The trick is to stroke LEVEL toward the OUTSIDE of the blade with the snips in the upright cutting position.For a right -hander this will be a natural movement. You'll be stroking across the top narrow side of the blade,NEVER across the inside long face.

Hold the snips at the edge of the bench so you can let one arm drop down vertical, exposing the full length of the other blade

Light downward pressure, and just 2 to 4 strokes or so, is all that is required. Too many unnecessary strokes can waste good cutting surface and even worse,cause them not to cut all the way to the very tip.

1 other suggestion is I would use a vise to hold them rather than just letting them hang over the end of a bench.

Snips use to be made so you could tighten the bolt and it would bring the blades together. Then you would tighten the nut to lock them (the blades) in place. :) dupree

sheetmental 04-07-2012 01:20 AM

i remember klenks when they were on germay drive. i worked directly across the street at the now defunct delcard associates. i used to trade them scrap metal for prototype tools all the time. they made great snips, (far superior to wiss) before the grandson sold out to that company in ohio. the snips they produce today are not nearly as good quality, and imo, aren't worth sharpening. the thing that made klenks cut so well was the teeth on the blade. they were tall, but also very durable. even as expensive as things are here in toronto, i can still buy wiss for $12. for $12, if i have to buy new snips once a year, i won't complain.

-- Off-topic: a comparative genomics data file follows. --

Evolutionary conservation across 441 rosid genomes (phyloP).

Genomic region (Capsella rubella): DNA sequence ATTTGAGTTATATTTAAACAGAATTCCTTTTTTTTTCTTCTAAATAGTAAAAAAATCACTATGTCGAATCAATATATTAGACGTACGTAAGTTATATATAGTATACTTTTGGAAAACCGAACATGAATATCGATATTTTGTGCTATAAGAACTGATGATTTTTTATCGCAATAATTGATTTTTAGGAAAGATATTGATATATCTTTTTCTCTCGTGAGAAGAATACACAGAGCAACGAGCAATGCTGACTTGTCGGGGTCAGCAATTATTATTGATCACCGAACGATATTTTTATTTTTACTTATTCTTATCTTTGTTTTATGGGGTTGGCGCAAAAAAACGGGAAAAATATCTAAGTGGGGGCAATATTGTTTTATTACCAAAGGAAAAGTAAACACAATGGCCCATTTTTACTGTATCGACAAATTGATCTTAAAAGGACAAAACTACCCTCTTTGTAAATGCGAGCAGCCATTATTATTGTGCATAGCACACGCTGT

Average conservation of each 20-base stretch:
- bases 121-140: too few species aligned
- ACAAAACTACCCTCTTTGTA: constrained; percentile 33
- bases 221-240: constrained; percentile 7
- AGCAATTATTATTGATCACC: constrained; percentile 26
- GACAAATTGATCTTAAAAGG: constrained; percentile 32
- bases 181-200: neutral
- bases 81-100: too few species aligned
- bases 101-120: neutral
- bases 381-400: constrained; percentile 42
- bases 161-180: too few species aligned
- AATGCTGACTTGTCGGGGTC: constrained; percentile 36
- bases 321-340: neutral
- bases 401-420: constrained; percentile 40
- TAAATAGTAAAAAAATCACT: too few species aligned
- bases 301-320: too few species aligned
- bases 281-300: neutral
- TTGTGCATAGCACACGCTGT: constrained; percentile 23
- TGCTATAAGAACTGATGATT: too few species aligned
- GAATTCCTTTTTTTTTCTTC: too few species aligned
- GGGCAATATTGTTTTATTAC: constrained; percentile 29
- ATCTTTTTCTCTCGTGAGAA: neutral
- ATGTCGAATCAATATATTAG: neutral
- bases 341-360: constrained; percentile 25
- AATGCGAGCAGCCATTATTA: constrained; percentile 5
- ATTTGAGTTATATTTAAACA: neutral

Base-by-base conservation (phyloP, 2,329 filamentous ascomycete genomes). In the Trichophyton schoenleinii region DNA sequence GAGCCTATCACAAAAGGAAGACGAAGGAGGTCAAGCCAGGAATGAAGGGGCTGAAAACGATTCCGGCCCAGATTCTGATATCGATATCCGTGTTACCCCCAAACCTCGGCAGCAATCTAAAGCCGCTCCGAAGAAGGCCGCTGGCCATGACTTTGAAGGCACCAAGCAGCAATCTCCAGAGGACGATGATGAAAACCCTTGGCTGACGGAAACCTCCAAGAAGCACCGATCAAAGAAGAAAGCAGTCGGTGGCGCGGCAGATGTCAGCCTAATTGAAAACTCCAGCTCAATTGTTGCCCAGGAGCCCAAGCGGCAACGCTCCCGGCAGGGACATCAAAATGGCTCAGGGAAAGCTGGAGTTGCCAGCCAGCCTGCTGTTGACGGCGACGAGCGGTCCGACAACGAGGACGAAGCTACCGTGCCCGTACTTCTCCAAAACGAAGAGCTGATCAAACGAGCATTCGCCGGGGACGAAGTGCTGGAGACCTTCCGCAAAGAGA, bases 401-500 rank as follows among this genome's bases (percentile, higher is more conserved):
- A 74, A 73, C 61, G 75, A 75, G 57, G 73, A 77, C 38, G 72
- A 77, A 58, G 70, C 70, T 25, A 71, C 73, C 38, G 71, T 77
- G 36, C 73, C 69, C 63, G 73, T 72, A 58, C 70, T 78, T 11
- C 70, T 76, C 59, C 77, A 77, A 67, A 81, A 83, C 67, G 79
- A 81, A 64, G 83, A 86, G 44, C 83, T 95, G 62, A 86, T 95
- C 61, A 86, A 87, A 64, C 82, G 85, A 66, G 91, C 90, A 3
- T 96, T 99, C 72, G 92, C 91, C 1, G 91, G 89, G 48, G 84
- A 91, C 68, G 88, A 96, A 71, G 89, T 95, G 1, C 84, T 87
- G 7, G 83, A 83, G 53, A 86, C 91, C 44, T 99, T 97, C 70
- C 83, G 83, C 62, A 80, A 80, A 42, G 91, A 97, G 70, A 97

Rob 04-07-2012 06:50 PM

I've tried all different kinds of snips, but I always go back to Wiss.
I guess it's all about familiarity.
The Wiss snips have had spring issues in the past, but I haven't noticed that lately.
I wish I could buy them for $12 though.
I bought a pair at CT today for $17.

wmckane 04-08-2012 05:27 PM

Sheetmental, we probably passed each other a few times on Germay Drive. I was at Pencader Contractors in Newark from 1989 to 2004 and used to go to Klenks from time to time to trade for resharpened pairs. Agreed about the teeth on the snips and the drop off in quality. I remember cutting a piece of s-cleat (probably 28 ga.?) sometime around 2005 with a brand-spankin'-new-never-used lefthand....it snapped. Literally, I'd bought it on the way to the job. The counter guy at the local branch of the wholesaler gave me a hard time for wanting to cut more than one thickness at a time. This was the Delaware beach area, where they sell lots of ductboard, which leads to a personal rant: that stuff should be outlawed. Anyway, I guess next time I'll try some Wiss.

sheetmental 04-13-2012 08:33 AM

ahh, pencader, it's been a long time, but i remember that outfit! one of the few decent outfits in delaware that i didn't work for. hahahahaha

i totally agree on the duct board thing. in my residential days (fredericks, glazer bros)
i removed alot of it. after many years of heat/cool/humidify that stuff just gets soggy. not to mention the whole breathing thing. it's definitely bad news. it's amazing how it can jam really long fiberglass splinters into your hands.


hey rob, do you mean crappy tire is where you get your wiss? i get mine there too. (now)
and your right normally $17 i got mine on an in store sale last time, after danforth roofing tried to charge me $23+